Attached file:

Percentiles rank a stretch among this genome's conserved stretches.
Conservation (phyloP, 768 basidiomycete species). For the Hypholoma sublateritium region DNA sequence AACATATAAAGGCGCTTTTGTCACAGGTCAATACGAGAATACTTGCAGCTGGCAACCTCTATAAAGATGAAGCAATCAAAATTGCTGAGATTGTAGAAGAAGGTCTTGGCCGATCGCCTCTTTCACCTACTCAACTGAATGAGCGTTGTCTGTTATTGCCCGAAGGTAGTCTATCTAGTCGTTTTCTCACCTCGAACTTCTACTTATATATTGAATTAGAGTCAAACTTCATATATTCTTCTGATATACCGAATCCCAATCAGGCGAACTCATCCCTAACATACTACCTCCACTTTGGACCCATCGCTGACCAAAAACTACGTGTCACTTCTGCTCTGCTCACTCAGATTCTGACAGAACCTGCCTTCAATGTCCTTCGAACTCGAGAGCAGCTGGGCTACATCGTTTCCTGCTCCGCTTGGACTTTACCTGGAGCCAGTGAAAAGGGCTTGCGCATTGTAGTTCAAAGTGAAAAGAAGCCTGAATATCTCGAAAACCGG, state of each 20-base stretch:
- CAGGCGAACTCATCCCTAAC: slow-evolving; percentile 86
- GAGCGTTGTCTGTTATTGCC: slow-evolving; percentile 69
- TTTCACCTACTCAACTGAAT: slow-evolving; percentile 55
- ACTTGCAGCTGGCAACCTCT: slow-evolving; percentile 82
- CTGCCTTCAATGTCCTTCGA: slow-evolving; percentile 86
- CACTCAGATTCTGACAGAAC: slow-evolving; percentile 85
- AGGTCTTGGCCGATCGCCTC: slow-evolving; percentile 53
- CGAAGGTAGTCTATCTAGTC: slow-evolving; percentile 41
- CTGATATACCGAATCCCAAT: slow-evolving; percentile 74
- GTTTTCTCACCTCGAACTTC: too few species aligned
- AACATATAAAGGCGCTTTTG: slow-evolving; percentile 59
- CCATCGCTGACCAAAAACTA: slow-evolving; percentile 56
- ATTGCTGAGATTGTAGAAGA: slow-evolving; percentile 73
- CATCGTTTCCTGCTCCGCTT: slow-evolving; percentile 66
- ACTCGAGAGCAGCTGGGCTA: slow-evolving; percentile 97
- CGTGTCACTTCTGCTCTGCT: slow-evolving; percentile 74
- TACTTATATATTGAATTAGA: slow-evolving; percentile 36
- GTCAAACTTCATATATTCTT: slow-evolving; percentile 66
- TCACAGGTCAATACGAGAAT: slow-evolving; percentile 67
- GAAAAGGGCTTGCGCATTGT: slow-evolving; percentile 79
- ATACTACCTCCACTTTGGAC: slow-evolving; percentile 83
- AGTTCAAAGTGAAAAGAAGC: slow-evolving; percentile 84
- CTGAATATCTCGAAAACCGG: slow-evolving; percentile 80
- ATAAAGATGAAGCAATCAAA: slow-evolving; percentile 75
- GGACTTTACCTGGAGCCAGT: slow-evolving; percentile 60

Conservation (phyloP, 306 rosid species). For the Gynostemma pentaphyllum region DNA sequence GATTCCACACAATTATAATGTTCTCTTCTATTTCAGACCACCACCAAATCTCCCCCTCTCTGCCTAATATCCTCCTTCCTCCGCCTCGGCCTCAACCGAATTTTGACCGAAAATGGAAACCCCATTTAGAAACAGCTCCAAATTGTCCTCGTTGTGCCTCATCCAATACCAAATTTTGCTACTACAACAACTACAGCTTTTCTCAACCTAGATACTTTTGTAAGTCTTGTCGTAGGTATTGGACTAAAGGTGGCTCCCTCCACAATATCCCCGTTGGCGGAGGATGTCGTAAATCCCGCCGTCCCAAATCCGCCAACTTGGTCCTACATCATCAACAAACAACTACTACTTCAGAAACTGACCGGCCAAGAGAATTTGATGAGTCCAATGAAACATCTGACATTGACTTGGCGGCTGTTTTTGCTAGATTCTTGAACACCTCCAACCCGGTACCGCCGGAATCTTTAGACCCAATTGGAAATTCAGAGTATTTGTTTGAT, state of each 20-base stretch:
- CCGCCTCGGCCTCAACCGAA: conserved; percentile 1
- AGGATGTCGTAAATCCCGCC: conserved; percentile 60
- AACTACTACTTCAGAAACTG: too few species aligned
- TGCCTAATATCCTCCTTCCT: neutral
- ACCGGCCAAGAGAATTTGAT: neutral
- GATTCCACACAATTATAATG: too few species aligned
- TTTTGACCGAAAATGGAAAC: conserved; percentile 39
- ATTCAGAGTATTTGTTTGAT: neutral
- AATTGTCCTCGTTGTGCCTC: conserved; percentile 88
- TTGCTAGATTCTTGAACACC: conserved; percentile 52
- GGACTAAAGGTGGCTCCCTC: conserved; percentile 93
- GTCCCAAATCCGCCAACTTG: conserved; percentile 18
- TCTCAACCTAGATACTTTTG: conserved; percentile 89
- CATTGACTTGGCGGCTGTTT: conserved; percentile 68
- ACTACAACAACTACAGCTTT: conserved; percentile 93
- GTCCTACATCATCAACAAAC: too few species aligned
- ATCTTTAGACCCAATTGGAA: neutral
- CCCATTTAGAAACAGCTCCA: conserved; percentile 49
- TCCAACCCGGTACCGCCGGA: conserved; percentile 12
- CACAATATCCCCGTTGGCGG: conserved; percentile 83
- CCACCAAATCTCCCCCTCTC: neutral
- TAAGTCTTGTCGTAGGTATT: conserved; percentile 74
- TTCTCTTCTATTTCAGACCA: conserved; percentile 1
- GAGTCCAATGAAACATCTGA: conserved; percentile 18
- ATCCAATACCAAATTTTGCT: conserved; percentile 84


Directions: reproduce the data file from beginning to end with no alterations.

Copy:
Percentiles rank a stretch among this genome's conserved stretches.
Conservation (phyloP, 768 basidiomycete species). For the Hypholoma sublateritium region DNA sequence AACATATAAAGGCGCTTTTGTCACAGGTCAATACGAGAATACTTGCAGCTGGCAACCTCTATAAAGATGAAGCAATCAAAATTGCTGAGATTGTAGAAGAAGGTCTTGGCCGATCGCCTCTTTCACCTACTCAACTGAATGAGCGTTGTCTGTTATTGCCCGAAGGTAGTCTATCTAGTCGTTTTCTCACCTCGAACTTCTACTTATATATTGAATTAGAGTCAAACTTCATATATTCTTCTGATATACCGAATCCCAATCAGGCGAACTCATCCCTAACATACTACCTCCACTTTGGACCCATCGCTGACCAAAAACTACGTGTCACTTCTGCTCTGCTCACTCAGATTCTGACAGAACCTGCCTTCAATGTCCTTCGAACTCGAGAGCAGCTGGGCTACATCGTTTCCTGCTCCGCTTGGACTTTACCTGGAGCCAGTGAAAAGGGCTTGCGCATTGTAGTTCAAAGTGAAAAGAAGCCTGAATATCTCGAAAACCGG, state of each 20-base stretch:
- CAGGCGAACTCATCCCTAAC: slow-evolving; percentile 86
- GAGCGTTGTCTGTTATTGCC: slow-evolving; percentile 69
- TTTCACCTACTCAACTGAAT: slow-evolving; percentile 55
- ACTTGCAGCTGGCAACCTCT: slow-evolving; percentile 82
- CTGCCTTCAATGTCCTTCGA: slow-evolving; percentile 86
- CACTCAGATTCTGACAGAAC: slow-evolving; percentile 85
- AGGTCTTGGCCGATCGCCTC: slow-evolving; percentile 53
- CGAAGGTAGTCTATCTAGTC: slow-evolving; percentile 41
- CTGATATACCGAATCCCAAT: slow-evolving; percentile 74
- GTTTTCTCACCTCGAACTTC: too few species aligned
- AACATATAAAGGCGCTTTTG: slow-evolving; percentile 59
- CCATCGCTGACCAAAAACTA: slow-evolving; percentile 56
- ATTGCTGAGATTGTAGAAGA: slow-evolving; percentile 73
- CATCGTTTCCTGCTCCGCTT: slow-evolving; percentile 66
- ACTCGAGAGCAGCTGGGCTA: slow-evolving; percentile 97
- CGTGTCACTTCTGCTCTGCT: slow-evolving; percentile 74
- TACTTATATATTGAATTAGA: slow-evolving; percentile 36
- GTCAAACTTCATATATTCTT: slow-evolving; percentile 66
- TCACAGGTCAATACGAGAAT: slow-evolving; percentile 67
- GAAAAGGGCTTGCGCATTGT: slow-evolving; percentile 79
- ATACTACCTCCACTTTGGAC: slow-evolving; percentile 83
- AGTTCAAAGTGAAAAGAAGC: slow-evolving; percentile 84
- CTGAATATCTCGAAAACCGG: slow-evolving; percentile 80
- ATAAAGATGAAGCAATCAAA: slow-evolving; percentile 75
- GGACTTTACCTGGAGCCAGT: slow-evolving; percentile 60

Conservation (phyloP, 306 rosid species). For the Gynostemma pentaphyllum region DNA sequence GATTCCACACAATTATAATGTTCTCTTCTATTTCAGACCACCACCAAATCTCCCCCTCTCTGCCTAATATCCTCCTTCCTCCGCCTCGGCCTCAACCGAATTTTGACCGAAAATGGAAACCCCATTTAGAAACAGCTCCAAATTGTCCTCGTTGTGCCTCATCCAATACCAAATTTTGCTACTACAACAACTACAGCTTTTCTCAACCTAGATACTTTTGTAAGTCTTGTCGTAGGTATTGGACTAAAGGTGGCTCCCTCCACAATATCCCCGTTGGCGGAGGATGTCGTAAATCCCGCCGTCCCAAATCCGCCAACTTGGTCCTACATCATCAACAAACAACTACTACTTCAGAAACTGACCGGCCAAGAGAATTTGATGAGTCCAATGAAACATCTGACATTGACTTGGCGGCTGTTTTTGCTAGATTCTTGAACACCTCCAACCCGGTACCGCCGGAATCTTTAGACCCAATTGGAAATTCAGAGTATTTGTTTGAT, state of each 20-base stretch:
- CCGCCTCGGCCTCAACCGAA: conserved; percentile 1
- AGGATGTCGTAAATCCCGCC: conserved; percentile 60
- AACTACTACTTCAGAAACTG: too few species aligned
- TGCCTAATATCCTCCTTCCT: neutral
- ACCGGCCAAGAGAATTTGAT: neutral
- GATTCCACACAATTATAATG: too few species aligned
- TTTTGACCGAAAATGGAAAC: conserved; percentile 39
- ATTCAGAGTATTTGTTTGAT: neutral
- AATTGTCCTCGTTGTGCCTC: conserved; percentile 88
- TTGCTAGATTCTTGAACACC: conserved; percentile 52
- GGACTAAAGGTGGCTCCCTC: conserved; percentile 93
- GTCCCAAATCCGCCAACTTG: conserved; percentile 18
- TCTCAACCTAGATACTTTTG: conserved; percentile 89
- CATTGACTTGGCGGCTGTTT: conserved; percentile 68
- ACTACAACAACTACAGCTTT: conserved; percentile 93
- GTCCTACATCATCAACAAAC: too few species aligned
- ATCTTTAGACCCAATTGGAA: neutral
- CCCATTTAGAAACAGCTCCA: conserved; percentile 49
- TCCAACCCGGTACCGCCGGA: conserved; percentile 12
- CACAATATCCCCGTTGGCGG: conserved; percentile 83
- CCACCAAATCTCCCCCTCTC: neutral
- TAAGTCTTGTCGTAGGTATT: conserved; percentile 74
- TTCTCTTCTATTTCAGACCA: conserved; percentile 1
- GAGTCCAATGAAACATCTGA: conserved; percentile 18
- ATCCAATACCAAATTTTGCT: conserved; percentile 84